You missed it? Wow, perhaps it wasn’t as widely or as salaciously reported as it would certainly have been had it been said by Bob Katter, Barnaby Joyce, Tony Abbott, or [insert names of other hate-figures]
        Just how about that?

        1. Googled it.

          Yes, that is a face that resembles a bulldog licking piss off a thistle, isn’t it.

          Surely the correct lawyerly response to any question to the panel on the ongoing legal case would be “no comment until after the case is resolved”?

          1. Her husband after a very rubbishy effort with my firm which we converted was in a rush on a Saturday morning to leave their union office following signing off our EBA. He explained that he was catching a flight later that day with our then Foreign Minister Bob Carr as they were both going to Washington to demonstrate to the US union leaders how we do it in Australia. Yep, that is what he was off to do and did. Jade Ingham would have been a far better ambassador for this kind of stuff.

            By the way Terri is my local federal member, now that Krudd is gone.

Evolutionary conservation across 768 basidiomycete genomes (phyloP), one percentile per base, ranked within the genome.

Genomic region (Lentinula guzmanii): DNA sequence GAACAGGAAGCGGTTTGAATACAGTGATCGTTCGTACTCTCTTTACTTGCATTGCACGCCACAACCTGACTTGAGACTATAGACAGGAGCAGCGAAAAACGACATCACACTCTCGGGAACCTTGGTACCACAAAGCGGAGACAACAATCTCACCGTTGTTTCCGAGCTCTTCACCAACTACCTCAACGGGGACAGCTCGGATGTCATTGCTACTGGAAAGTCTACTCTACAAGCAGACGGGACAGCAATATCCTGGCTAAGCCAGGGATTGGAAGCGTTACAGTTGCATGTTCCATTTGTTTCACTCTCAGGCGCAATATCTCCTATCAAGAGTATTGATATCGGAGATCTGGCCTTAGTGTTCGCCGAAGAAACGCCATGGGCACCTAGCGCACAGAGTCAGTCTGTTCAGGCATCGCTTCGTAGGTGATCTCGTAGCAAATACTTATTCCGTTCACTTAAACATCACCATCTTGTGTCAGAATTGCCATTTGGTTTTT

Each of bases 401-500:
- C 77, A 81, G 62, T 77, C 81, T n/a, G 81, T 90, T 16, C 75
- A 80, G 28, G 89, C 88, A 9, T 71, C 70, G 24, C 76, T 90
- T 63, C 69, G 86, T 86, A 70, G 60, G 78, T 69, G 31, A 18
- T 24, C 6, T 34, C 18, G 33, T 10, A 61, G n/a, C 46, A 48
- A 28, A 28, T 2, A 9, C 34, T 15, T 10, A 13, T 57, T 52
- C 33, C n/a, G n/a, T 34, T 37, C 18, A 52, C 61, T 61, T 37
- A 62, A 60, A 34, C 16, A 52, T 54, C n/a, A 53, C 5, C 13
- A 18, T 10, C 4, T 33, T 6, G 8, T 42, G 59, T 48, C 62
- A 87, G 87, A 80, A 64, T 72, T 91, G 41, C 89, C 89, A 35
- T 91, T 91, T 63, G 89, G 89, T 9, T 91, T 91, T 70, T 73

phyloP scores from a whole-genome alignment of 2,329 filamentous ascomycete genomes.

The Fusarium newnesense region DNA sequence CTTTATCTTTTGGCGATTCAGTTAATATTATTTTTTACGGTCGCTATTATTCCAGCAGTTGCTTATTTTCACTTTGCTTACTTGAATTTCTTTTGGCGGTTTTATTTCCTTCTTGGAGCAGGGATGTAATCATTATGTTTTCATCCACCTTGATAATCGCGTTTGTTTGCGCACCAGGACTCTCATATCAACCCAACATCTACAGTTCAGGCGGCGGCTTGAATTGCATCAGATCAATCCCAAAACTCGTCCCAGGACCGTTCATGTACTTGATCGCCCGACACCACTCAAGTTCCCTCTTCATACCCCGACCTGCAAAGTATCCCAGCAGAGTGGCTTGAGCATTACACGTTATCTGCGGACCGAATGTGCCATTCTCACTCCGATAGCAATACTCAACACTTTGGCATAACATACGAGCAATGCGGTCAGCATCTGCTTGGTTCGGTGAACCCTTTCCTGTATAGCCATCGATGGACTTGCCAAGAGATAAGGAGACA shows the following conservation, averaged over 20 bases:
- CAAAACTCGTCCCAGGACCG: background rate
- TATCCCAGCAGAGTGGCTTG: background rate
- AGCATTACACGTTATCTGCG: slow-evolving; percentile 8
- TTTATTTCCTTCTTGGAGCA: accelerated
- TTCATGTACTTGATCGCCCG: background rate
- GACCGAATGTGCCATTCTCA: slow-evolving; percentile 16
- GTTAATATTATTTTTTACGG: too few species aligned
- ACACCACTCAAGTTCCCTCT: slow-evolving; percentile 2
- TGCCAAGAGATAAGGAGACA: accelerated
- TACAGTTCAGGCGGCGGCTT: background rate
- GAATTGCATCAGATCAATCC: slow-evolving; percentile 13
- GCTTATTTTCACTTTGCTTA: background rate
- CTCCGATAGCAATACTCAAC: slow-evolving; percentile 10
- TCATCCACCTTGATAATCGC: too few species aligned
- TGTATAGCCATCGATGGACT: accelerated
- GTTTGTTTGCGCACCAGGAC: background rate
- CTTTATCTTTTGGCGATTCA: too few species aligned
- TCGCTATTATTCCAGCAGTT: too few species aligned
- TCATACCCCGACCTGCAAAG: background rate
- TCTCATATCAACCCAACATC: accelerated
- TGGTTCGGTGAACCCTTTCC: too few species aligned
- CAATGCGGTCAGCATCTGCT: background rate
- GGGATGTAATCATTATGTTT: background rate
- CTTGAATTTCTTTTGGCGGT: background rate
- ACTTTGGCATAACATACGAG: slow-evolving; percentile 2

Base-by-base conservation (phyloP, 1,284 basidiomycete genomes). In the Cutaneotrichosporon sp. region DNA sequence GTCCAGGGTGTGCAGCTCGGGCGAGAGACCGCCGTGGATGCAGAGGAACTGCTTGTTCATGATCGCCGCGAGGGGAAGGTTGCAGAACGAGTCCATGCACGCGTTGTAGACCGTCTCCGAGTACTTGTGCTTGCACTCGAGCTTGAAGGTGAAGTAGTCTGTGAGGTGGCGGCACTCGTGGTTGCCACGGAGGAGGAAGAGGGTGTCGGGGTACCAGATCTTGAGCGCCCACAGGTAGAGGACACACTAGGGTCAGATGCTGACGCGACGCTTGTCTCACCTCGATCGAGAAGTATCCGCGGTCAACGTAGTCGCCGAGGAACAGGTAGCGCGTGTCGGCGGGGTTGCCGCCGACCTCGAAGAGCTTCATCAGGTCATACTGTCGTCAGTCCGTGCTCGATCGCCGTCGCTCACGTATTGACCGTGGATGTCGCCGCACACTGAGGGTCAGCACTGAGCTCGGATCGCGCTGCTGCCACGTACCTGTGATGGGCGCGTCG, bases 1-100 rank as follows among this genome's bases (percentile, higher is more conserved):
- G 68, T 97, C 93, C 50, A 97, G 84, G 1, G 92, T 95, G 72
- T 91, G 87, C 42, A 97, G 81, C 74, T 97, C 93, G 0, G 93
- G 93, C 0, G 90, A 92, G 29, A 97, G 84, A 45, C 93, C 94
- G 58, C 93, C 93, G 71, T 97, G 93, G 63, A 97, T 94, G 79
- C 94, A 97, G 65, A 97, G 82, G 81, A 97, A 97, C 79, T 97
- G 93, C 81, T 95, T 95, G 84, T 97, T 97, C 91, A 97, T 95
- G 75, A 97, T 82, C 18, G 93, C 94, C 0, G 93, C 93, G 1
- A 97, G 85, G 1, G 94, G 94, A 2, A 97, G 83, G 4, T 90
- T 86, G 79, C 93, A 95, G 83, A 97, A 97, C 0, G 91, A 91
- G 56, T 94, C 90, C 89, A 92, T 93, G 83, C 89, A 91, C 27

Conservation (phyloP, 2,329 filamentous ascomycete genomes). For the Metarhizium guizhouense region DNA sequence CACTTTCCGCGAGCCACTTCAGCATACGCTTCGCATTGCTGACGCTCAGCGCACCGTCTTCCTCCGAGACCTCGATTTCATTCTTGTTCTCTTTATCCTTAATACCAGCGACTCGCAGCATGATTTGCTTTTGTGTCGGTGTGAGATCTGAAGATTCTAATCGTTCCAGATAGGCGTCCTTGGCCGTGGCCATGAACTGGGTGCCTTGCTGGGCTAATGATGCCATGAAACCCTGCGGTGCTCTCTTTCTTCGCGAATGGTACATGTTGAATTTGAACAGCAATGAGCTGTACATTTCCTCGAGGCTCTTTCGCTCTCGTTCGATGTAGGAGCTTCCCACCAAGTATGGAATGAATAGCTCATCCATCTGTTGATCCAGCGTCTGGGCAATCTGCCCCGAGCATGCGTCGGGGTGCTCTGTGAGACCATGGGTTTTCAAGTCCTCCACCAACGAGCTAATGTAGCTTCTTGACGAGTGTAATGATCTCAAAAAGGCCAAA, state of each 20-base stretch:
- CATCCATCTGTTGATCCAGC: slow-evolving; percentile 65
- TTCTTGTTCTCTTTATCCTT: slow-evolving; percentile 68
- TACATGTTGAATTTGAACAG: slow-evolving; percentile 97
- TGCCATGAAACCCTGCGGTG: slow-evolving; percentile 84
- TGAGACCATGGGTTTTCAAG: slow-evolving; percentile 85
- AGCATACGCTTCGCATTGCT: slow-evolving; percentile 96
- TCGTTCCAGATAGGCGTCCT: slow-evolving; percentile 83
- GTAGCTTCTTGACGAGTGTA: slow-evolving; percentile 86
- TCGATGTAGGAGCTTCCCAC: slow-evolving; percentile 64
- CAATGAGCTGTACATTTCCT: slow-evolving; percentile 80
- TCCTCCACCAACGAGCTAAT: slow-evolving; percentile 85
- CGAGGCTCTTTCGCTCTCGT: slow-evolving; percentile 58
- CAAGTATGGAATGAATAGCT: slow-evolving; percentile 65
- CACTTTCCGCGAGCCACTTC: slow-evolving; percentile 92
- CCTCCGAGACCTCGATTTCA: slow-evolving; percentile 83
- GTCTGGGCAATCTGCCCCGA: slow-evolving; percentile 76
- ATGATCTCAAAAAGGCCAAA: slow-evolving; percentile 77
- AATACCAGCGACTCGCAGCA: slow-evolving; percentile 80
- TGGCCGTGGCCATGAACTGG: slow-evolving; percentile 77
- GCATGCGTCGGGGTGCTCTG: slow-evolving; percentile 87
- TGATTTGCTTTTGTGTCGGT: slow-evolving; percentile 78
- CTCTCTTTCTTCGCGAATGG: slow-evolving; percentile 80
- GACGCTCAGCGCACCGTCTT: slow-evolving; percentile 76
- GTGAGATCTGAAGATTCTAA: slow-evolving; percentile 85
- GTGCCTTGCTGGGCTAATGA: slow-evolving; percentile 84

2. Negotiations are way when you know the other party has a looming compelling event.

            If only someone would explain this to Theresa May.

  3. Terri Butler, man could I tell you some stories of my dealings with her hubby, Troy Spence, but I had better not.

      1. No like piss weak negotiation for an EBA betwen the AWU and my firm.

        Not like Jade Ingham of the CMFEU, now he if the real thing I can vouch for that. Not to be taken to lightly that lad.

        “You’ve said your piece, now f— off,” union official Jade Ingham barked at Stephen Riches, a construction manager at a Brisbane Army barracks for the John Holland group.

        We have seen in the last two weeks former CFMEU official Jade Ingham appointed to the lofty office of the Building and Construction Commission—another job for their CFMEU mates. We have seen him appointed there. We have also seen him negotiating the salaries in the EBA for the Queen’s Wharf development. An average carpenter will start off at $203,000 a year. If they work past three o’clock in the afternoon their salary goes to $288,000 a year. The only reason that EB has been negotiated is because the CFMEU said to the construction industry, ‘You give us this in the EB and we will not have industrial action against your company.’ It is blackmail. It is a rort. It is verging on criminal activity.